Arguing about global warming is a bit strange considering it was snowing here in London on my way to work this morning :)
 

RedVenom

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Tom said:
I did read it, but unlike you I don't feel the need to try and insult people based on my lack of knowledge. What hes actually done is propose to stop using dumb landmines altogether, and use landmines (including antipersonnel) that render themselves useless after a set period. I don't see anything wrong with that.
It was hardly insulting, consindering what you posted first time. Lets see shall we?

Tom said:
So, hes 'dumb' if he proposes that the US military can continue using devices that only explode if something as large as a truck or tank drives over them?
Oh my! This quite clearly isn't the case! Well thats some good backtracking you did sonny, but you forgot to clear up your tracks. Much like America is currently doing with 'dumb' mines.

Its quite a clear cut issue, and quite a backtrack on the previous (and general western government) pollicy. You know, its quite lucky I didn't read the article at all and then posted about it here. You guys are always ready to correct!
 

Doh_boy

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xane said:
Arguing about global warming is a bit strange considering it was snowing here in London on my way to work this morning :)
Didn't the 'experts' say that if global warming (or global climate change as they now call it) would make the climate in the uk akin to sibera? Which I would, personally, equate to being fucked. (by something really fucking cold obviously :p)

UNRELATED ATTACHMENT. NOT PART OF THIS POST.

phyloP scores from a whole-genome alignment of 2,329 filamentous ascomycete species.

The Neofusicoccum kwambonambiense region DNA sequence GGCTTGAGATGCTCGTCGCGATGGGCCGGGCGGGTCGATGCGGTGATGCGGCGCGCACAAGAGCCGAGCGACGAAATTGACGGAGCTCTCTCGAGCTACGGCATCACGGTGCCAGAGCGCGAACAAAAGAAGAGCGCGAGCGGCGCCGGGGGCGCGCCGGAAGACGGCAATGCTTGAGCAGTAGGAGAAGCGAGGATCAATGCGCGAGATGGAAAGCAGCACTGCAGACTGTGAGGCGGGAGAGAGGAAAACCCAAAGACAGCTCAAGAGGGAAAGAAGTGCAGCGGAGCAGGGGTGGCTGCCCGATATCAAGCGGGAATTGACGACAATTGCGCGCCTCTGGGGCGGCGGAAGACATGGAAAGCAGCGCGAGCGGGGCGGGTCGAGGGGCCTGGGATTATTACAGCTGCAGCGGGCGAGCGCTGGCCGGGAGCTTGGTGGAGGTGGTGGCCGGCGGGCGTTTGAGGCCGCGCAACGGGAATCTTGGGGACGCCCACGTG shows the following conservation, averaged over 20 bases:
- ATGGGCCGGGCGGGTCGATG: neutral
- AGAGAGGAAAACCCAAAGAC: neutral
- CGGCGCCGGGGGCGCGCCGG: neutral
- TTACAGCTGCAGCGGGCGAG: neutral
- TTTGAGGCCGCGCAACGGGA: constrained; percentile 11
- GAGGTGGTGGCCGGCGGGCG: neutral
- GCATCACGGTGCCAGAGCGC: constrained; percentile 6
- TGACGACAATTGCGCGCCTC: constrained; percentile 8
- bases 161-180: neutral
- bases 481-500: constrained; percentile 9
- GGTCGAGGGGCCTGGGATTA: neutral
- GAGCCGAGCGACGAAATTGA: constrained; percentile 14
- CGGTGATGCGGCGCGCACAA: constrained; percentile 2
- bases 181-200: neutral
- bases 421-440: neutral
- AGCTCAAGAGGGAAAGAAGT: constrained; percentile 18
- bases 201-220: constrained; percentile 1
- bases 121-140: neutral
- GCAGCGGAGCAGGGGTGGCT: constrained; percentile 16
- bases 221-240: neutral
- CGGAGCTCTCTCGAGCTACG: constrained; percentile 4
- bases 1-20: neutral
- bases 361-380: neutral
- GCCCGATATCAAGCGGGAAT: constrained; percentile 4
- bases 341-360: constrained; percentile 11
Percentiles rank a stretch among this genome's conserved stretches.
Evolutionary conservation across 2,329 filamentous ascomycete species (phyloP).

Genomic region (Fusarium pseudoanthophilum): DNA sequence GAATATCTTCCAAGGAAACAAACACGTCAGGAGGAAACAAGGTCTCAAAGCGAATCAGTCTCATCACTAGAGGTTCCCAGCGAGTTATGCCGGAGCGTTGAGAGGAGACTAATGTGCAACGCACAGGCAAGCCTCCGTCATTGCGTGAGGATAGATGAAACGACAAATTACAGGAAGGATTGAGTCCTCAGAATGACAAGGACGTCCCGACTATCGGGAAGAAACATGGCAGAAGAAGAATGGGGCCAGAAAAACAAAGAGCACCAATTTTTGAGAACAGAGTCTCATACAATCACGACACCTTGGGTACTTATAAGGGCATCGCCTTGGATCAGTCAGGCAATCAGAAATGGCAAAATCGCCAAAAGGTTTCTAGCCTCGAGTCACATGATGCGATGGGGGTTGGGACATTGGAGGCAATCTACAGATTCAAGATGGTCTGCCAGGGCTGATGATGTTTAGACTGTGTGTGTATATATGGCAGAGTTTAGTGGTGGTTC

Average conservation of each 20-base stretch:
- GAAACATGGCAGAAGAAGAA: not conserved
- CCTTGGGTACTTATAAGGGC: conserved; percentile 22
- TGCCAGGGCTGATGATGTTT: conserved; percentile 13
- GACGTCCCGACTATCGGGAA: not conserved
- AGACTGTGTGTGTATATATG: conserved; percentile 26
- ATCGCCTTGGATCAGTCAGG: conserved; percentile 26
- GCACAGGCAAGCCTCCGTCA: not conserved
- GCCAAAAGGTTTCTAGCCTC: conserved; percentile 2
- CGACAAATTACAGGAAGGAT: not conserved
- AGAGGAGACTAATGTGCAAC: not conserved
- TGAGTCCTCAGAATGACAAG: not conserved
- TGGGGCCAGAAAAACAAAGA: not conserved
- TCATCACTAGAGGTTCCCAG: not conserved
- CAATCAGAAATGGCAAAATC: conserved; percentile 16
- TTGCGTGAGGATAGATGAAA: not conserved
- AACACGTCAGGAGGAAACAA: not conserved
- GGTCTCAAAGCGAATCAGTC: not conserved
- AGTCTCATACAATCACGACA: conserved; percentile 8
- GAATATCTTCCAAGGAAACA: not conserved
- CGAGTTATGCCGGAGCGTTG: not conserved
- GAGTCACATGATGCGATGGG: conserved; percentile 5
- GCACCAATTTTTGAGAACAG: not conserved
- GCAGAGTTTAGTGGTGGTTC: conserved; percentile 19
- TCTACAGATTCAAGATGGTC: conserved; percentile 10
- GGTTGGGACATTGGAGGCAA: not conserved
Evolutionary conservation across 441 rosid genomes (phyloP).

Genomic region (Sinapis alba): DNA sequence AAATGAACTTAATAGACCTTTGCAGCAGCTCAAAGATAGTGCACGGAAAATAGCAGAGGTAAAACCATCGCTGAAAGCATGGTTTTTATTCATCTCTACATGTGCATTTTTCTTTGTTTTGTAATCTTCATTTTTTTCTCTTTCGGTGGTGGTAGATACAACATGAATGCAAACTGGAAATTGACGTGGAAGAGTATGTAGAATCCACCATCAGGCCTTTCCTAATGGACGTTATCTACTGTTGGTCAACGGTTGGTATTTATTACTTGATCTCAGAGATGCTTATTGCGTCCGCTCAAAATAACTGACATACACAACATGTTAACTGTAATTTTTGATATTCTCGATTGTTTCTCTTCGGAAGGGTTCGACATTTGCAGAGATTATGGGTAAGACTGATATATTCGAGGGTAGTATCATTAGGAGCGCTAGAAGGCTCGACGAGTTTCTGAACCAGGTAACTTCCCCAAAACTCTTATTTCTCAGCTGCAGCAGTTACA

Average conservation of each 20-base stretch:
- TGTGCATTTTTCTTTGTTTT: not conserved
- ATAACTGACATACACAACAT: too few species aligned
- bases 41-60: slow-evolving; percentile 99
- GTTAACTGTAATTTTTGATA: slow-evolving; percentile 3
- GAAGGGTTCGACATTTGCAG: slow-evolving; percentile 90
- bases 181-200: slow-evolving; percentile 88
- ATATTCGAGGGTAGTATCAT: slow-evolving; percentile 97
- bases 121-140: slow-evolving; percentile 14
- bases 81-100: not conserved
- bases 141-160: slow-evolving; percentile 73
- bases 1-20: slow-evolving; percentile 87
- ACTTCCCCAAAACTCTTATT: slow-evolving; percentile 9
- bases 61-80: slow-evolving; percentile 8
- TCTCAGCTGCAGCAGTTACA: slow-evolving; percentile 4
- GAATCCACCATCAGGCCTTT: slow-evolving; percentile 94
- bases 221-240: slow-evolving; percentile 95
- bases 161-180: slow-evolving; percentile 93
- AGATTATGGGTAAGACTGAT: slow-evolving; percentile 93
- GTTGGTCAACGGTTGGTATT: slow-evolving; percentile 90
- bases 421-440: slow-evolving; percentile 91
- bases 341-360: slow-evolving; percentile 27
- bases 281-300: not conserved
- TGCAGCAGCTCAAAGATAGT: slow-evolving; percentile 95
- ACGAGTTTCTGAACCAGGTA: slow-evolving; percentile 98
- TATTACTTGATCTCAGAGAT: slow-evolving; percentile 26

xane

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RedVenom said:
Its quite a clear cut issue, and quite a backtrack on the previous (and general western government) pollicy.
You mean like the Clinton policy of instigating regime change in Iraq ("Liberation of Iraq Act 1998"), that Bush finally implemented in 2003, but I doubt you'd invoke a "backtrack" argument on that one.

"Backtracking" is not an excuse for demonising a policy, as Tom pointed out, whereas AP mines are back on the agenda, so have some other mines been excluded.
 

xane

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Doh_boy said:
Didn't the 'experts' say that if global warming (or global climate change as they now call it) would make the climate in the uk akin to sibera? Which I would, personally, equate to being fucked. (by something really fucking cold obviously :p)
Yes, it is now referred to as "climate change", in order to negate the rather silly apocalyptic claims made back in the 1970s about global cooling and the impending ice age, made incidently by the same people shouting about global warming.

The UK climate is dependent on the Gulf Stream, this is largely contained by the salination process in the North Atlantic and North Sea, which in turn could be upset by fresh water being discharged by melting ice sheets and Siberian rivers. Whilst it is true that this may well happen and we could experience "Siberian" weather, by the time it does Siberia would be a lot warmer and so will we.